Stories of Hope: Karin’s Story

Karin- surgery-blog post cropped

written by Michelle Kiprop, MedSend nurse practitioner serving in Kenya

I first met Karin in September of 2012. We were doing an outreach in the slums. This outreach was focused on removal of jiggers (the parasite tunga penetrans), a little insect that burrows into the skin of the feet and lays eggs that become larvae and eventually more jiggers.

I noticed a woman and young girl sitting to the side of the mud building for several hours. As we were beginning to wrap up, I asked her if they needed help. The mom explained to me that she had heard there would be an American doctor present (I’m actually a nurse practitioner, but my patients often refer to me as their doctor). So she brought her daughter to be seen. She had been told that her daughter had a hole in her heart and needed to go to India for open heart surgery or she would die.

I did not even need a stethoscope to hear the murmur, it was so loud. It turned out that she was born with a hole between the two largest chambers of her heart. It was causing blood to back-flow and the heart to work harder and harder every year. The little girl was nine-years-old, and her name was Karin.  I didn’t even know where to begin but I took their contact information. I went home and started making phone calls and doing research.

Before long, I found out that Tenwek Mission Hospital in Bomet, Kenya, has an open-heart surgery program that runs several times each year when visiting doctors come from the USA. After making a few phone calls I discovered that in just two months the next team would be there. They could see Karin and the charge would only be several thousand dollars.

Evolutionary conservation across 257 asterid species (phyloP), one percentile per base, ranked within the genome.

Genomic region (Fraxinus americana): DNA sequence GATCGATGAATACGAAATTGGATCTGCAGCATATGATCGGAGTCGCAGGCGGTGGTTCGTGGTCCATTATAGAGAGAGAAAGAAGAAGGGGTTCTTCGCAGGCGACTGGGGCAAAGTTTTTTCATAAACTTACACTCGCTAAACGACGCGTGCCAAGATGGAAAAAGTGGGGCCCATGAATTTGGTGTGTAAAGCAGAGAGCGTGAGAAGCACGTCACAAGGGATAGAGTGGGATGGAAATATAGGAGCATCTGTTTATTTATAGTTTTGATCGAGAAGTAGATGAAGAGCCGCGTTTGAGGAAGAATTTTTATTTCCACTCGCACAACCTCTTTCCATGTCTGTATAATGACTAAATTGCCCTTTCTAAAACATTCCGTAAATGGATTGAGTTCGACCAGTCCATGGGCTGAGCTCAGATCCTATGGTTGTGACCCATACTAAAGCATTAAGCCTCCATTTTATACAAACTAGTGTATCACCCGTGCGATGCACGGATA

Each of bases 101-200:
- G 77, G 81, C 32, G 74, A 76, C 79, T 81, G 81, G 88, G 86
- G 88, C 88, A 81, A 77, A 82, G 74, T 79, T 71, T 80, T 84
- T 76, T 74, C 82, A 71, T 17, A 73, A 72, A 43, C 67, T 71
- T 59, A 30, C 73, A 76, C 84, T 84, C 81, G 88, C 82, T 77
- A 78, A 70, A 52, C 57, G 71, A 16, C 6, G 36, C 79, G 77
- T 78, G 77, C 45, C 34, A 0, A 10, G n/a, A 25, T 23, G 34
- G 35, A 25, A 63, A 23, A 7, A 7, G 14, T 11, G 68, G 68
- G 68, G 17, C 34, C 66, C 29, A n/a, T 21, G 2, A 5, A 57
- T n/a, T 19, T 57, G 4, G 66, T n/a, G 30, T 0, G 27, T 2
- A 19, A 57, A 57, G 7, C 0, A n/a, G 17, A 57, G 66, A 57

We began to pray, to share her story, and to watch God bring the funds in. In November we made the six-hour drive, with a very nervous Karin and her mother to Tenwek. After evaluating her, the doctors decided that she would be the first surgery that they would perform on that mission.

Karin woke up fighting. She is one strong little girl. As soon as she was off the ventilator and awake she began demanding water. She would alternate in Swahili and English calling out,


She figured with both languages being used, someone HAD to respond. When she was told by the nurses that it was too soon for water, this was her reply (translated from Swahili):

“You tell that doctor that he shouldn’t bother to check on me later because if you do not give me a drink of water, I shall just die right now.”

As I left the hospital that day, her mom took my hands and looked me in the eyes.

“I never imagined I would see Karin grow up or that she might give me grandchildren one day. This surgery has changed all of that. Now we have hope.”

A smiling Karin.

Fast forward to more than four years after I met her. We recently spent some time catching up to see how she is getting on. And I am pleased to report that Karin is doing beautifully. She loves Jesus, and she tells me that when she grows up she wants to be a doctor so she can help children with problems like hers.


She is a reminder to me that hope really does matter.





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